Another interesting viewpoint of EFs in daily life is language. Sentence comprehension difficulties have been described in PD subjects. These comprehension deficits are particularly evident with syntactically complex passive sentences (i.e., sentences in which the thematic roles are not in the canonical positions, such as in passive sentences; Lieberman et al., 1992) and longer sentences (Caplan and Waters, 1999; Skeel et al., 2001; Grossman et al., 2003). Several aspects of executive functioning, such as inhibition, set-shifting, sequencing, and information-processing speed have been associated with language comprehension in PD (Hochstadt et al., 2006; Hochstadt, 2009). These results have theoretical implications regarding the functional basis of language impairment. Current views hold that there does not appear to be a language faculty totally modular and independent of EF influence.
As for treatment effect, Grossman et al. (2001) found that PD patients’ performance on sentence comprehension worsened while they were off therapy, according to the overdose hypothesis. Similarly, PD subjects were selectively impaired in intention autonomous retrieval of a time-based ProM task when they were in the “off-state” (Costa et al., 2008b).
Impact on Quality of Life
There is a lack of knowledge about the subjective experience of executive dysfunction and the effect on quality of life. Awareness of cognitive impairment is crucial in order to provide appropriate support for patients and caregivers. Moreover, anosognosia (the lack of awareness of cognitive dysfunction) is a supportive deficit of behavioral dysexecutive syndrome (Godefroy et al., 2010).
Koerts et al. (2012) found that patients with mild-to-moderate PD were aware of their executive problems in daily life, and reported consistently more problems with respect to healthy controls. Nevertheless, authors failed to find an association between executive complaints and performance on tests measuring EFs. This is probably due to the lack of ecological validity of the classical executive tests, although other sources of bias in subjective reports have been described (e.g., the influence of mood, see Marino et al., 2009).
Some attempts have been made to reproduce the daily life situations in which EFs are required, which are generally unstructured regarding goals, strategies, and possible solutions. Koerts et al. (2011) have developed an instrument, the cognitive effort test (CET), that resembles multitasking in daily life. Controls and PD patients showed different strategic approaches on CET to parallel task execution versus sequential task execution. In this sense, PD patients, especially those with moderate PD, seem to take their psychomotor speed retardation into consideration when planning and executing tasks.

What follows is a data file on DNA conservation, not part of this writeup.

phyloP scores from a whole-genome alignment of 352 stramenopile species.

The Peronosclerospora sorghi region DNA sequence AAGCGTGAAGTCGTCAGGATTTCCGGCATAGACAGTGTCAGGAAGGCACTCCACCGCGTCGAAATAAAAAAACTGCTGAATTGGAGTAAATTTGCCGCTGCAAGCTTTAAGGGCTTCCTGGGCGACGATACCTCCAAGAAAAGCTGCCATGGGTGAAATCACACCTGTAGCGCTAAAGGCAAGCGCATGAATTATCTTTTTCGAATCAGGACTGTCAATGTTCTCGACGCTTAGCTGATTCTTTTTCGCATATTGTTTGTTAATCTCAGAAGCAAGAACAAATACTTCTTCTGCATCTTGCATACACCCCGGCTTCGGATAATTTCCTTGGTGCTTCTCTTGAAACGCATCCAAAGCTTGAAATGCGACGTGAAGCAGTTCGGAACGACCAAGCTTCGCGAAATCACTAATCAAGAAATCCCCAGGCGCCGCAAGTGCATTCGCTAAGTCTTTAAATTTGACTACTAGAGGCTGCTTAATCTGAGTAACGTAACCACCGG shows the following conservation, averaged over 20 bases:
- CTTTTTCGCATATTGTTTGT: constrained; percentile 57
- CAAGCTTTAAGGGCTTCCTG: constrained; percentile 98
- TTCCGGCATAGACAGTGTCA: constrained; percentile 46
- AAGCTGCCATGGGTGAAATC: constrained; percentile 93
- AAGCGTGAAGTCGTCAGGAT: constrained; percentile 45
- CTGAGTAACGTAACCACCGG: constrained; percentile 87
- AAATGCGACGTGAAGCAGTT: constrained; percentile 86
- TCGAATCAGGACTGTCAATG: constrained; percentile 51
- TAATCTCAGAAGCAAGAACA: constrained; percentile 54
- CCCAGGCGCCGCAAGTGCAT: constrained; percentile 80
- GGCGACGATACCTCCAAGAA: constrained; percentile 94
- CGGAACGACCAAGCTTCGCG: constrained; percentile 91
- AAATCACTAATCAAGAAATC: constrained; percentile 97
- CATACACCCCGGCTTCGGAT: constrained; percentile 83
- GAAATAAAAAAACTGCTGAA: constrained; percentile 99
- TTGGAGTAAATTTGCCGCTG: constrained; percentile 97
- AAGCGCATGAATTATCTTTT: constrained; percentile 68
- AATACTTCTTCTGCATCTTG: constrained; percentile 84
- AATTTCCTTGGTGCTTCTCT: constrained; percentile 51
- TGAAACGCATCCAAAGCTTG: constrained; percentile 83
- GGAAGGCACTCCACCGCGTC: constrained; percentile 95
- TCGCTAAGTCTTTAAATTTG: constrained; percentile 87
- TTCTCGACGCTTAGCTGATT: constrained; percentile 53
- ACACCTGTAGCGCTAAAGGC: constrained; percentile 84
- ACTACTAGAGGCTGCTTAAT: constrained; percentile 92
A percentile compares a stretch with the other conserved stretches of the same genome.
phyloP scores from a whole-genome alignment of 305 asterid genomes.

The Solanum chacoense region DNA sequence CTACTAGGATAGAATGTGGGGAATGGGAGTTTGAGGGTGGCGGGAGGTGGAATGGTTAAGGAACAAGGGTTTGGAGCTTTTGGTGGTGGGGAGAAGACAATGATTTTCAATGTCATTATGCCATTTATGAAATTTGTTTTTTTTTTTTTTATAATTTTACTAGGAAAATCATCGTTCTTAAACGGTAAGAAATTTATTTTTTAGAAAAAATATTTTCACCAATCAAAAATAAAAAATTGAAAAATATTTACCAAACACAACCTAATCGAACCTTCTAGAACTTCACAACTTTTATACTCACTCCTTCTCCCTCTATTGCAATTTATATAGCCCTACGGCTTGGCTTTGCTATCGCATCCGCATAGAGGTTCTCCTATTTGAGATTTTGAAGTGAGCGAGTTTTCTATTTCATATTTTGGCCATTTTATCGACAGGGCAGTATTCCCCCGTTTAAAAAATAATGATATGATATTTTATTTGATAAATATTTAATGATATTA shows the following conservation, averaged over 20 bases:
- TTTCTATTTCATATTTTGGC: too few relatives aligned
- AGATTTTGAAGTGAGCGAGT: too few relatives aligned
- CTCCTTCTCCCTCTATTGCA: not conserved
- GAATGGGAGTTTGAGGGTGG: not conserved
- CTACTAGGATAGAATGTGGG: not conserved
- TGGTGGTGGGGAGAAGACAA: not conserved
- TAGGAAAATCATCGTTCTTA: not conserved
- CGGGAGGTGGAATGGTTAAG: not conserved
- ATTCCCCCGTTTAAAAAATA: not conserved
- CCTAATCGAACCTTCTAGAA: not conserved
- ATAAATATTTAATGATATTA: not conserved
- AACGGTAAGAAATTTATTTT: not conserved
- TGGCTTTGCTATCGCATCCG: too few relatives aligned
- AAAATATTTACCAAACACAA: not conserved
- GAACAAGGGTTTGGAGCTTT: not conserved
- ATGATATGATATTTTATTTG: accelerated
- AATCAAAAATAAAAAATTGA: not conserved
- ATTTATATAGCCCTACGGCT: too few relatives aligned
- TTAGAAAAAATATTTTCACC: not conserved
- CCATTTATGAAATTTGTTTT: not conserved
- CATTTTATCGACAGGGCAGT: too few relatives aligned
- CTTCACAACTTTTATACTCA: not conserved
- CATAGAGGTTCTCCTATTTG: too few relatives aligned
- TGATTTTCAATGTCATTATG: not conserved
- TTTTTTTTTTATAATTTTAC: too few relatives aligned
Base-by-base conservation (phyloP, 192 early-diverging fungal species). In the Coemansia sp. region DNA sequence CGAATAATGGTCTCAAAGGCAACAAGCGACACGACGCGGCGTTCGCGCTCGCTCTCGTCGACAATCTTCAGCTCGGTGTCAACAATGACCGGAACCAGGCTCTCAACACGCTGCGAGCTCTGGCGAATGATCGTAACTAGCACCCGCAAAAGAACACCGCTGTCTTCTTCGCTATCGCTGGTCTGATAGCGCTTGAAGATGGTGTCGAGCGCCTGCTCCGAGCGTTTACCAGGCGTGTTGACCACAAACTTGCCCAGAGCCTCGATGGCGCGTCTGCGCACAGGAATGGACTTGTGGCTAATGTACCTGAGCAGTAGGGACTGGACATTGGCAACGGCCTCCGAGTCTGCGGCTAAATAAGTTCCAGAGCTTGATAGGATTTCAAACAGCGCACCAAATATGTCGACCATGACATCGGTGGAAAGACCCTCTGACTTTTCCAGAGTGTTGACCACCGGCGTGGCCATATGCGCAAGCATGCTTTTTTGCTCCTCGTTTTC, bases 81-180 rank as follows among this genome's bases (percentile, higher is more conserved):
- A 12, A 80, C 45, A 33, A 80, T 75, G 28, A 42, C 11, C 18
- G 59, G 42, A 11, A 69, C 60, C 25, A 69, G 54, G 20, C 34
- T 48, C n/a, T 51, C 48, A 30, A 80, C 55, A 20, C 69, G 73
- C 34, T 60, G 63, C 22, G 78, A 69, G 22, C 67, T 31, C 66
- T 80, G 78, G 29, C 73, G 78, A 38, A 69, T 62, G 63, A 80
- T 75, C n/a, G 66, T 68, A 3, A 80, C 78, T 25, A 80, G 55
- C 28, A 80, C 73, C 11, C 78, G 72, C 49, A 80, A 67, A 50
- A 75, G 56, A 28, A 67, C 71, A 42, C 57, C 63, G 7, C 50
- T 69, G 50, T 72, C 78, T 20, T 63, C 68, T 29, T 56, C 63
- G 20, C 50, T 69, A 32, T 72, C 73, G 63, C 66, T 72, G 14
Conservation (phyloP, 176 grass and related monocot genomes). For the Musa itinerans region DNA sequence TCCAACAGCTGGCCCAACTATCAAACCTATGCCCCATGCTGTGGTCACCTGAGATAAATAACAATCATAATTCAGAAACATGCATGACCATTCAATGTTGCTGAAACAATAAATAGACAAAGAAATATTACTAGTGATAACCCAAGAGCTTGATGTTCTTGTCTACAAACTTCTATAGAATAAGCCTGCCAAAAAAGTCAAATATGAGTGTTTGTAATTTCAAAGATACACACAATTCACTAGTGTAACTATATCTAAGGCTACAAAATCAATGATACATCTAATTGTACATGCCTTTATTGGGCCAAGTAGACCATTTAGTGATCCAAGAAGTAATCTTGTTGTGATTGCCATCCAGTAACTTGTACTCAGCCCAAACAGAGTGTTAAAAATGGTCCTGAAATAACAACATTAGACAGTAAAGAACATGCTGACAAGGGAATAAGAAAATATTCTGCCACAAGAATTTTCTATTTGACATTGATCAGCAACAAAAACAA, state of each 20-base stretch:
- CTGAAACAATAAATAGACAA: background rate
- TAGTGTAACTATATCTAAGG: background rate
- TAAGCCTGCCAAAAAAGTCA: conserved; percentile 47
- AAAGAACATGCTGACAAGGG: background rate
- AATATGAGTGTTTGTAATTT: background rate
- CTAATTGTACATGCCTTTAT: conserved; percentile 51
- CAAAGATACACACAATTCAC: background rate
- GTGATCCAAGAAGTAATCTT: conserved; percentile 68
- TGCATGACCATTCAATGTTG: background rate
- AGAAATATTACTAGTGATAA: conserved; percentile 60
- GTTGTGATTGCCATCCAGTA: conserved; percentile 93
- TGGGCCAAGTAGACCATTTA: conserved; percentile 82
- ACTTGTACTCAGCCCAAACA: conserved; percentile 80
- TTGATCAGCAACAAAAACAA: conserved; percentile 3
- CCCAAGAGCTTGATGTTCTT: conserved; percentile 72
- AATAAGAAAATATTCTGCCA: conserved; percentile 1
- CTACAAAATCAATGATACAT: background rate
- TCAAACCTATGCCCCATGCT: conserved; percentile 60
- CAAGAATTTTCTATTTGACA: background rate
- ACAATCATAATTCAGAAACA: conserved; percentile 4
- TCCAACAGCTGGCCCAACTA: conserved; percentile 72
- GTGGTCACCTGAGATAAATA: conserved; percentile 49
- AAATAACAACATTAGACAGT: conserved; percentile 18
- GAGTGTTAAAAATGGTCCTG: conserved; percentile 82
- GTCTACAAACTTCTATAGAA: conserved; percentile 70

From a rehabilitation perspective, PD patients may take advantage of cognitive training (Sinforiani et al., 2004; Brauer and Morris, 2010; París et al., 2011; Calleo et al., 2012), although very few studies are available. Interventions, such as goal-management training (Levine et al., 2000), in which subjects were trained to explore the most useful strategies to comply with various tasks, could be successfully applied. In this regard, Costa et al. (2012) argued that interventions focusing on shifting abilities (e.g., dual-tasks and switching tasks) may be useful, considering that these abilities are a subprocesses of other important functions (such as ProM and language comprehension abilities) in early impaired PD subjects.
In summary, the general picture emerging from the available literature reveals that dysexecutive syndrome in PD may have different cognitive and behavioral features. Formal test-based assessments might be able to evaluate the different executive processes. Questionnaires are useful for the assessment and follow-up of behavioral disorders. A correct assessment of both the cognitive and behavioral domains is also crucial to selecting the best treatment options.
Conflict of Interest Statement
The authors declare that the research was conducted in the absence of any commercial or financial relationships that could be construed as a potential conflict of interest.
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Keywords: Parkinson’s disease, dysexecutive syndrome, executive function, neuropsychological test, cognitive impairment
Citation: Ceravolo R, Pagni C, Tognoni G and Bonuccelli U (2012) The epidemiology and clinical manifestations of dysexecutive syndrome in Parkinson’s disease. Front. Neur. 3:159. doi: 10.3389/fneur.2012.00159
Received: 15 April 2012; Accepted: 21 October 2012;
Published online: 08 November 2012.
Edited by:Giovanni Albani, Istituto Auxologico Italiano, IRCCS, Italy
Reviewed by:Cristian F. Pecurariu, University of Transylvania, Romania
Benzi Kluger, University of Colorado Denver, USA
Copyright: © 2012 Ceravolo, Pagni, Tognoni and Bonuccelli. This is an open-access article distributed under the terms of the Creative Commons Attribution License, which permits use, distribution and reproduction in other forums, provided the original authors and source are credited and subject to any copyright notices concerning any third-party graphics etc.
*Correspondence: Roberto Ceravolo, Department of Neuroscience, University of Pisa, via Roma 67, Pisa 56126, Italy. e-mail: firstname.lastname@example.org